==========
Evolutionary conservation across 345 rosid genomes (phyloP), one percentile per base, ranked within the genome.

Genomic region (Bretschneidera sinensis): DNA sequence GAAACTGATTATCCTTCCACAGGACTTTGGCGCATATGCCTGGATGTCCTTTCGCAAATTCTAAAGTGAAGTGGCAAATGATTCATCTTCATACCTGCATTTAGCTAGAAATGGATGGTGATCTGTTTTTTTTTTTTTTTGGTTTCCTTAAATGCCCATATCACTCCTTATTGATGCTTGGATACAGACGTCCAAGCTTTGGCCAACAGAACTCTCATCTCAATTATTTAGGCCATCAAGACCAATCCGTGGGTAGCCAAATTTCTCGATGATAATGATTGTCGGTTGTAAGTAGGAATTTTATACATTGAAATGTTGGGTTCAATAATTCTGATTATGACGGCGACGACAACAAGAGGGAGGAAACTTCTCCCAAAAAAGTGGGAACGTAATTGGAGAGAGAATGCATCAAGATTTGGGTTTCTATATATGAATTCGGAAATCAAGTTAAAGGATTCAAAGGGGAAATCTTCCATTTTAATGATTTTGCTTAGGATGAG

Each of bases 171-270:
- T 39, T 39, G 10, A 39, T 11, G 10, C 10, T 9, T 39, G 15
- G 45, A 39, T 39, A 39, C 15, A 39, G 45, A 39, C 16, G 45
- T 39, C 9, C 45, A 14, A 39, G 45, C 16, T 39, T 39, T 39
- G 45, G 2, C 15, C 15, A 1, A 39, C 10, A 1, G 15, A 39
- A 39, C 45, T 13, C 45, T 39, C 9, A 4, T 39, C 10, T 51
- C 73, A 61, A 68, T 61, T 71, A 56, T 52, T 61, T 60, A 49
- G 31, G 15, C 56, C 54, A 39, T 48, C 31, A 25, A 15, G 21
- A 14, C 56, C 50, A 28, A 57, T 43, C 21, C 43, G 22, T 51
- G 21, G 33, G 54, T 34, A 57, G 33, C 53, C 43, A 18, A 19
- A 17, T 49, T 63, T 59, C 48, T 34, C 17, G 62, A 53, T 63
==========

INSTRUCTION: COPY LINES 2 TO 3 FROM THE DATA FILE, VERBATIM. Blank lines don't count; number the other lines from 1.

Genomic region (Bretschneidera sinensis): DNA sequence GAAACTGATTATCCTTCCACAGGACTTTGGCGCATATGCCTGGATGTCCTTTCGCAAATTCTAAAGTGAAGTGGCAAATGATTCATCTTCATACCTGCATTTAGCTAGAAATGGATGGTGATCTGTTTTTTTTTTTTTTTGGTTTCCTTAAATGCCCATATCACTCCTTATTGATGCTTGGATACAGACGTCCAAGCTTTGGCCAACAGAACTCTCATCTCAATTATTTAGGCCATCAAGACCAATCCGTGGGTAGCCAAATTTCTCGATGATAATGATTGTCGGTTGTAAGTAGGAATTTTATACATTGAAATGTTGGGTTCAATAATTCTGATTATGACGGCGACGACAACAAGAGGGAGGAAACTTCTCCCAAAAAAGTGGGAACGTAATTGGAGAGAGAATGCATCAAGATTTGGGTTTCTATATATGAATTCGGAAATCAAGTTAAAGGATTCAAAGGGGAAATCTTCCATTTTAATGATTTTGCTTAGGATGAG

Each of bases 171-270: